Though the numbers involved are hardly large enough to be a meaningful sample, I think you will all agree that I have slightly more female readers than male.

The curious thing is that this mirrors the real world, where I have more friends who are women than men. In the aforementioned real world this may be because I have the face of Adonis and the body of a Chippendale, though this argument is rather weakened by the fact that I actually have the face of a Doris and the body of a chipmunk.

Whatever. For some I reason I get on well with girls, especially all the young ones I work with now. Perhaps they regard me as too old to be a threat. But the fact is that I’ve always preferred working with girls, either in paid employment or in the part-social, part-charitable organisation I was heavily involved with in my 20s (in which I first met Mrs Tin). They are hard-working, dependable and great fun.

Here in Ireland the treatment of women is still not perfect – you are still not paid as well, still aren’t represented highly enough at the top of politics or business, and can still be subject to domestic violence and abuse. But we are so lucky compared to other cultures, where women are still second-class citizens, denied education and rights, or subjected to mutilations.

In a world where racism is becoming more and more unacceptable, the precept behind sexism – that 50 per cent of the population is inferior to the other 50 per cent from birth – is so obviously wrong  that it would be laughable if it weren’t so serious.

Days like International Womens’ Day, which is today, will not change the world overnight. But the fact that it has been a fixture on the calendar for many years now is at least a start.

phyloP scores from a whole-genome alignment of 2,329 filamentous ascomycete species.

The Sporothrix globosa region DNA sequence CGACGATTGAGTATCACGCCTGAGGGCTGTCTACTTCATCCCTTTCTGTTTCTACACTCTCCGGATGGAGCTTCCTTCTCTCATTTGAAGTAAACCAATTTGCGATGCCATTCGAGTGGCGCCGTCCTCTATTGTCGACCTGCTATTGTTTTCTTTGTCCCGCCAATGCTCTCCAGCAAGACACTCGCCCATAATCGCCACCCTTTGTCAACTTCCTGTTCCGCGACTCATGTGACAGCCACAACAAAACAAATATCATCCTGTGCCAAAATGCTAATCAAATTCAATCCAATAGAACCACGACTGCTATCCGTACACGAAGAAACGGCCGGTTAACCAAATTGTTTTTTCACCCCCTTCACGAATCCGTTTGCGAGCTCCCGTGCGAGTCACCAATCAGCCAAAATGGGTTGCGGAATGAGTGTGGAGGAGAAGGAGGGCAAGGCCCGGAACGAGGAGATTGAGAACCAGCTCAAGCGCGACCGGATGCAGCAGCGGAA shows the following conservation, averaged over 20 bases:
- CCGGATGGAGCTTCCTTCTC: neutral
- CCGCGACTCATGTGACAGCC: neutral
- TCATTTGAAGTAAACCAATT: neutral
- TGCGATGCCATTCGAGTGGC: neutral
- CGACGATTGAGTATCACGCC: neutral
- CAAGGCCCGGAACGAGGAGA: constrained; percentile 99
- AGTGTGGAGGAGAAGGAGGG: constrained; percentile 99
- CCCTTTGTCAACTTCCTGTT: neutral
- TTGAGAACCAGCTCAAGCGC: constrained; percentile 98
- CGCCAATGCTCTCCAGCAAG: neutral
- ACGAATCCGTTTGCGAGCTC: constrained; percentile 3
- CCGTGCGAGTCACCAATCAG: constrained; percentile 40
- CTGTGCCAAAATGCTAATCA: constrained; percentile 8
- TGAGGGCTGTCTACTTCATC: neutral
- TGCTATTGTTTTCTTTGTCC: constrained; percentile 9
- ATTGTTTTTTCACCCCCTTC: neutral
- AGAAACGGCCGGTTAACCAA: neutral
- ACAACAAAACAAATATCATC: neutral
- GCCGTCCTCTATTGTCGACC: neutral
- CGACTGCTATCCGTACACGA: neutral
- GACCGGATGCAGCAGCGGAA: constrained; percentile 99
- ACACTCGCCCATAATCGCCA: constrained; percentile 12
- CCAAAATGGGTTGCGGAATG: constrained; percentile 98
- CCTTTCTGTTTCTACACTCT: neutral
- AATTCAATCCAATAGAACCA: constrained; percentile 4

I’m not quite sure what’s happened to this post – it set out to be light-hearted, and somewhere along the way became more serious  than my usual fluff (that’s men for you, we lose concentration easily).

Anyway, Happy International Womens’ Day to you all.

Have to Have It

There is a well known TV ad in which an attractive girl walks past a young man who, upon catching a whiff of her Impulse perfume, rushes off, buys flowers and presents them to her. The tag line then is “men just can’t help acting on Impulse”.

The whole ad is of course a wild flight of fiction, and not just because it features a man voluntarily buying flowers. Everyone knows that it is not men who buy stuff on impulse. The guys in our office go to the shop at lunchtime and come back five minutes later with a sandwich and a packet of crisps. The girls come back forty minutes later with a bagel, a salad, two tops, a pair of shoes, a magazine and a gigantic bar of chocolate.

So how do I explain the fact that on Friday – the first warm, sunny lunchtime of the year so far – I went for a short walk and came back with this?

spork

It’s a spork. It’s part spoon, part fork, and the serrated edge on one of the tines means it’s also, less successfully, part knife. I was walking past a Camping Shop and the word caught my eye. The first time I ever heard of them was in the film “Snakes On A Plane”, where Sam L is looking for some knives to fight against the snakes, but discovers instead that the kitchen (or whatever it’s called on a plane) has only sporks.

Anyway, I saw it, I bought it, I brought it home. I showed it individually to each member of my family, they laughed, we reminisced about the film, how we enjoyed it thoroughly but would never watch it again.

At some stage I’ll try eating a meal with it, and we’ll all get another laugh out of that. Then it will sit forever in the kitchen drawer where we keep a whole load of weird looking utensils that make it look as if we’re running a gynaecology clinic from the comfort of our own home.

All that fun for just €2.95. Totally worth it.